HOUSTON (AP) — If Texas wants to tailor its own expansion of health care coverage through the Affordable Care Act, then it's now up to state leaders to reach out to the federal government to have a dialogue, Health and Human Services Secretary Kathleen Sebelius said Monday.
During a visit to Houston promoting the implementation of the health care law with local leaders and community groups, Sebelius said the Obama Administration remains eager to have conversations with Texas about expanding health care coverage in the state. But, she said, key discussions about expanding Medicaid to provide health insurance to those who cannot afford it must first occur at the state level, not between Washington, D.C., and Texas.
She said conversations must take place between Texas legislators and leaders in the business, medical and faith communities to come up with a plan "that looks uniquely Texan."
"We are eager to have those conversations. But I think they need to start with a Texas group coming together and talking to us," she said while visiting a Houston health center and announcing the "Healthy Young America" video contest, which is aimed at showing young adults the benefits of the new health care law.
Open enrollment under the health care overhaul law begins Oct. 1. The act requires state-based health insurance exchanges, modeled on travel web sites, where people can compare and enroll in insurance plans. Coverage under these new insurance policies begins Jan. 1.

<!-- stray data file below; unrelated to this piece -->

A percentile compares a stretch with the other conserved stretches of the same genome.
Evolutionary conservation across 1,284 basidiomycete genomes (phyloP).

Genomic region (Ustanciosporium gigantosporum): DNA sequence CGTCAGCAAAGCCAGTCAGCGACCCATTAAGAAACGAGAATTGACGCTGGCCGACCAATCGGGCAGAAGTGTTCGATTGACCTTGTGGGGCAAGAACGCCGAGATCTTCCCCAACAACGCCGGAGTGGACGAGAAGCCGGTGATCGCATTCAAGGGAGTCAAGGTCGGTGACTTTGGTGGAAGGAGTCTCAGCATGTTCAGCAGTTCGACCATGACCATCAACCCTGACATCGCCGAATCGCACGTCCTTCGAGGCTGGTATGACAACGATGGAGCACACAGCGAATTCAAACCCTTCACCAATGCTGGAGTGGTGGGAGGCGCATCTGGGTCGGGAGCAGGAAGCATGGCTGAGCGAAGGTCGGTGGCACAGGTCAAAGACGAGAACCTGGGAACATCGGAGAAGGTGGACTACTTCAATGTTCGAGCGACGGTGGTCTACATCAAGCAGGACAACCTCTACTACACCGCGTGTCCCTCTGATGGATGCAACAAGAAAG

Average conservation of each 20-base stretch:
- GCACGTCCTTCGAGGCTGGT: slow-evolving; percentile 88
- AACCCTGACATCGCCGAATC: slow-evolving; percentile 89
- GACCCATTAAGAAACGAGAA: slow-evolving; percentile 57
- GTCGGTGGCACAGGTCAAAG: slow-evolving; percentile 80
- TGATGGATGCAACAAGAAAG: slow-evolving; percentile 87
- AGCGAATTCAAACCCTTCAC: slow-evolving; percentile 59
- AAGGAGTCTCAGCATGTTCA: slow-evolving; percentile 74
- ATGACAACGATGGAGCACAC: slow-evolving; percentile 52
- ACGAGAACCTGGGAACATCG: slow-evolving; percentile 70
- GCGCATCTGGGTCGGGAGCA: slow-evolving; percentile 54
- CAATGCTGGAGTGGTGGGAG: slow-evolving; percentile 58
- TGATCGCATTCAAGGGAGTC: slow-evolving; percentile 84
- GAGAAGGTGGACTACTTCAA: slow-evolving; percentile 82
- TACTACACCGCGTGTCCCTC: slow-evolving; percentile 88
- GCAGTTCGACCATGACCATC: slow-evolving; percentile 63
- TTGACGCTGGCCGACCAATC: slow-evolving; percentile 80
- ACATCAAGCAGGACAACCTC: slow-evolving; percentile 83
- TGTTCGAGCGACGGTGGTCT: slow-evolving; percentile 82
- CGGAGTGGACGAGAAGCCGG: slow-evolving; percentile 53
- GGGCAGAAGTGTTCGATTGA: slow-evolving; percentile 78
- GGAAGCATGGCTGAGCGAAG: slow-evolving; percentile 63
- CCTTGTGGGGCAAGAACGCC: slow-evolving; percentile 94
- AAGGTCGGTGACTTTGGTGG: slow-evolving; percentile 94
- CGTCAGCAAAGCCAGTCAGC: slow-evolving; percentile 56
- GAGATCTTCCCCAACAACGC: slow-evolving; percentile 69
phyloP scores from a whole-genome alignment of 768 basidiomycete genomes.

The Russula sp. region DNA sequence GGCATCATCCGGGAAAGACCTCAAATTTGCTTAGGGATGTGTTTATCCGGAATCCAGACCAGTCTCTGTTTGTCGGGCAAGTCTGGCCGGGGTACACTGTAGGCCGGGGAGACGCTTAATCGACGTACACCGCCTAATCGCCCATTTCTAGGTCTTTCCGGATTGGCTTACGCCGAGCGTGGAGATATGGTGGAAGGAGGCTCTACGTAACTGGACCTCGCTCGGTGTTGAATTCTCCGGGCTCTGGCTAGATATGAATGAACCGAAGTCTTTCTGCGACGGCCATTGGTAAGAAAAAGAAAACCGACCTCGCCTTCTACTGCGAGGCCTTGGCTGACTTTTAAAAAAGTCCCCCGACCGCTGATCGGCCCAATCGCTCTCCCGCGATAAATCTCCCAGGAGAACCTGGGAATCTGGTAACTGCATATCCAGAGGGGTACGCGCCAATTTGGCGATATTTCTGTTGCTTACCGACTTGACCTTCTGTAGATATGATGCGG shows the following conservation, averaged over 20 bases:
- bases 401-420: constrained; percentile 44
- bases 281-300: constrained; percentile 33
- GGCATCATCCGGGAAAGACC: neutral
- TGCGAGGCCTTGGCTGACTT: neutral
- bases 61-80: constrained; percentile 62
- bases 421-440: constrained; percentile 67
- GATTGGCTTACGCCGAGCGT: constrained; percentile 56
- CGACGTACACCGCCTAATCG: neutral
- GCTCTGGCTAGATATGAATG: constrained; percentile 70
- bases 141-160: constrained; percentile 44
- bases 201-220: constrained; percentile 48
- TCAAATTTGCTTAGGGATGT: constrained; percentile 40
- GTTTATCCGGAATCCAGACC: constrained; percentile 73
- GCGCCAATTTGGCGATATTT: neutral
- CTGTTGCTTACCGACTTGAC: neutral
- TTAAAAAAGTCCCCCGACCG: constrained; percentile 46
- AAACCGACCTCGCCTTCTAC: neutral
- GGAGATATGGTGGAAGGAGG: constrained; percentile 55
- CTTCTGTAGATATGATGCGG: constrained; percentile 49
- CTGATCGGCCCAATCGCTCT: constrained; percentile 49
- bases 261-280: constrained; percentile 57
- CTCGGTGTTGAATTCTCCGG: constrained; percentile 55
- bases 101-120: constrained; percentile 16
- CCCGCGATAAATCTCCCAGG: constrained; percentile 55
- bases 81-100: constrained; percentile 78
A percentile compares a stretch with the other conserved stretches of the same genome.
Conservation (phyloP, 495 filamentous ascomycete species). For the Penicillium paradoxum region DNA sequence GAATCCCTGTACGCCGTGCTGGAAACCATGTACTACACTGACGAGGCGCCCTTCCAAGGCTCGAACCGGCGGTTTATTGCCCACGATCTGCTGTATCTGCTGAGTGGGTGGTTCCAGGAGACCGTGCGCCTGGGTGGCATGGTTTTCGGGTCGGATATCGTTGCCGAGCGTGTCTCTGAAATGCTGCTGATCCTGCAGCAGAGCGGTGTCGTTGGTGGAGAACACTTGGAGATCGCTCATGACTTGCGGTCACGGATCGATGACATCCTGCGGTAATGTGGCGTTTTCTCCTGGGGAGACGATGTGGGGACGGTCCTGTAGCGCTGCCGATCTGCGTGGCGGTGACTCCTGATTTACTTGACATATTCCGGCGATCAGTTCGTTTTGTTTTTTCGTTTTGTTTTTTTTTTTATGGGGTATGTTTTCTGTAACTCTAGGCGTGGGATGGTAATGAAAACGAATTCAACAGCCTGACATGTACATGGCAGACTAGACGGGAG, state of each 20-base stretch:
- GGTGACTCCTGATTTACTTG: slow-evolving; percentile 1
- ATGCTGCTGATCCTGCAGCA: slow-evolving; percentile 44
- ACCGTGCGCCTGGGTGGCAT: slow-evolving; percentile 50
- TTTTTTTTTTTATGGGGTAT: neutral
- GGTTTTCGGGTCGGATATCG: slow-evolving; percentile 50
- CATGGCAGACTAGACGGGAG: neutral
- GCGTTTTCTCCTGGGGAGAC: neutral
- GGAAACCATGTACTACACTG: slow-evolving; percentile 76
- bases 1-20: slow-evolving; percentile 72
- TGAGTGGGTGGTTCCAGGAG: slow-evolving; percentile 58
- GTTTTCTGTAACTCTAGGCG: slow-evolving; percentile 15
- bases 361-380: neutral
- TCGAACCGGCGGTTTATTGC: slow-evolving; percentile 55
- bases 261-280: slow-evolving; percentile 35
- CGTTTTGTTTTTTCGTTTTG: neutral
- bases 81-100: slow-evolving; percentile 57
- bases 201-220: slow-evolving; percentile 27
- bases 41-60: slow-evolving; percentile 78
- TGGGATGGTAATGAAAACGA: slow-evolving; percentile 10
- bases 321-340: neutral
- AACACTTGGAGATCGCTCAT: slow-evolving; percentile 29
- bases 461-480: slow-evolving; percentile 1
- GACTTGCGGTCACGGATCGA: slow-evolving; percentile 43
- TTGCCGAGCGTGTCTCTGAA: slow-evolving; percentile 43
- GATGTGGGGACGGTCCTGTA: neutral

Republican leaders in Texas have refused to cooperate in the mandatory expansion of health care coverage, with the state not setting up its own insurance exchange and not expanding Medicaid to include those who cannot afford health insurance. Texas has the nation's highest rate of people without health insurance — about 6.1 million people — most of them the working poor and single adults.
"If Obamacare were sound health care policy, Secretary Sebelius wouldn't have to resort to video contests and prizes to tempt people to sign up. Texans are already subject to too much costly and burdensome federal regulation, and Obamacare only makes the problem worse," Gov. Rick Perry said in a statement.
Perry and other Republicans leaders have said the health care law infringes on personal liberty and violates state sovereignty.
Harris County Judge Ed Emmett, a Republican and one of the leaders Sebelius met with on Monday, said he believes it was a mistake for the state not to accept federal dollars to expand Medicaid.
"If we don't reimburse (uninsured or underinsured medical costs) through Medicaid, then the local taxpayer has to pick up that tab," he said.
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